Polyoxometalate-Based Electrocatalysts for Anodes in Electrolytic Water Splitting

Lead Research Organisation: Newcastle University
Department Name: Sch of Natural Sciences & Env Sciences


Polyoxometalates (POMs) are molecular metal oxides with the general formula [MxOy]n- where M = V, Nb, Ta, W or Mo and it is possible to substitute M for other metals and to remove or substitute oxygen for other groups. POMs in which one or more M atoms are replaced with other transition metals have been shown to catalyse water oxidation, which is a vital step in the production of hydrogen from water - a key process for renewable energy conversion and storage.

This project aims to provide a platform for detailed mechanistic studies of water activation at substituted POMs, leading to a theoretical understanding of the electron- and proton-transfer processes involved, the design of active catalysts and their use in a new type of electrolyser.

1. Preparation of reactive transition-metal-substituted POMs based on the Lindqvist-type {M6} structure.
Transition-metal-substituted POMs have potential as highly active, stable water oxidation catalysts, and those studied to date have large structures containing upwards of 22 metal atoms. In order to gain insight into how these compounds react with water we will develop a series of simpler transition metal containing POMs based on the simpler Lindqvist structure, with only six metal atoms (Figure 1). This will allow us to probe more easily the important interactions between these POMs and water during oxidation catalysis.
Novel procedures previously used by our group to access the cobalt-substituted POM [(CoW5O18H)2]6- (Figure 1) will be adapted in order access new {M'M5} POMs, using organic cations to impart solubility in non-aqueous solvents (Eur. J. Inorg. Chem., 2009, 5240-5246). Initial targets will be {MW5} analogues containing manganese, iron or ruthenium, and attempts will then be made to extend the series to {MMo5} molybdates.
In addition to elemental microanalysis, the {M'M5} structure will be confirmed by infrared spectroscopy and single-crystal X-ray crystallography. In addition, X-ray absorption spectroscopy (XAS) will be used to probe structure and oxidation states in solution and in the solid state. While the use of multinuclear NMR atom is likely to be limited for paramagnetic compounds, EPR will provide information about spin states of the anions. Linear and cyclic voltammetry studies will establish the redox properties of the POMs and determine whether they have the appropriate potentials to drive water oxidation.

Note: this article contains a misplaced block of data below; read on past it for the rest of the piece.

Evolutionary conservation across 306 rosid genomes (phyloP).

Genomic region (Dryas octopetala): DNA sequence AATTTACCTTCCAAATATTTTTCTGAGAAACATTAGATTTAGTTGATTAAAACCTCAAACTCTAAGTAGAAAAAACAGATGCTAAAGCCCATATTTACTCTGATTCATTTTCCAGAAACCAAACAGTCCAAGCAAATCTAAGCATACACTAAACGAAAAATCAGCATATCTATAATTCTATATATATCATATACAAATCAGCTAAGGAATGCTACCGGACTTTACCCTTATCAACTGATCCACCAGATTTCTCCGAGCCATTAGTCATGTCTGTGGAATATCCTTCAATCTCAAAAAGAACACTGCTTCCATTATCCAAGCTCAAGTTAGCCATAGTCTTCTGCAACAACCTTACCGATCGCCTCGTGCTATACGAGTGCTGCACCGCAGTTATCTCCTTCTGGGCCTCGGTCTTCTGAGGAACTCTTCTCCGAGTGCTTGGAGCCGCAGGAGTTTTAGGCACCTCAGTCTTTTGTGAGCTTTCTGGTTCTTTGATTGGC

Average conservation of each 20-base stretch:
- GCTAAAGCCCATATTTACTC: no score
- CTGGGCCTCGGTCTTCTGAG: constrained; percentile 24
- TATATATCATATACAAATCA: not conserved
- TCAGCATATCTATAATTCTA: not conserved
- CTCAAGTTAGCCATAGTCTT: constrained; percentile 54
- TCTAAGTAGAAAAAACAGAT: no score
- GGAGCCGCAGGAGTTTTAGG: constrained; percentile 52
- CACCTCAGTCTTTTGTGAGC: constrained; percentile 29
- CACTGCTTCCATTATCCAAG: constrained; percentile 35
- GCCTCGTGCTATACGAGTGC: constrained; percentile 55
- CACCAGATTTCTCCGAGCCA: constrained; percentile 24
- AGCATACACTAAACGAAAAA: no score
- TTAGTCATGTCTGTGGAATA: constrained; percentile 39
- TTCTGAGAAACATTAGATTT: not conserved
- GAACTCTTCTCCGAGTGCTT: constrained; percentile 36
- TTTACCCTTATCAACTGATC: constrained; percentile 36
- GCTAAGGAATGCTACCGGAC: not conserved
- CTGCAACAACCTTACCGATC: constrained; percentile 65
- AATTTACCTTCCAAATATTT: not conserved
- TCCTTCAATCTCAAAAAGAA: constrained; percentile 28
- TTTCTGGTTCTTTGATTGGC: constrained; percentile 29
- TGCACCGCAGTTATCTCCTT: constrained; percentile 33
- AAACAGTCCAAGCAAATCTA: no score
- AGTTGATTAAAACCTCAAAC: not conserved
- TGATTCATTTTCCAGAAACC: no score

2. Theoretical understanding of the effects on reactivity of metal substitution in {M'M5} Lindqvist POMs.
Density Functional Theory (DFT) modelling of our POMs will be carried out in parallel with experimental studies with the assistance of a newly appointed PDRA from the Poblet group at URV, Tarragona. The studies will provide insight into how the transition metal present in the POM structure influences the interaction with water by examining energies associated with proton and electron transfers, and the calculated redox potentials and electrostatic potential distributions can be tested experimentally. Computational modelling of POM water oxidation should be easier with the smaller Lindqvist POMs, but such systems have received little attention to date.

3. Incorporation of active POMs as redox mediators into an electrolytic cell.
The end goal of the project is to develop effective water oxidation catalysts that can be used in a working electrolytic cell for water splitting. Electrolysis experiments will be carried out with Dr Mohamed Mamlouk, a chemical engineer with extensive experience of fuel cell and electrolyser design and testing. The role of the POMs is to reduce the oxygen evolution over-potential and thereby increase the efficiency of the electrolysis process.


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Studentship Projects

Project Reference Relationship Related To Start End Student Name
EP/S023836/1 01/04/2019 30/09/2027
2282809 Studentship EP/S023836/1 01/10/2019 30/09/2023 Dominic Shiels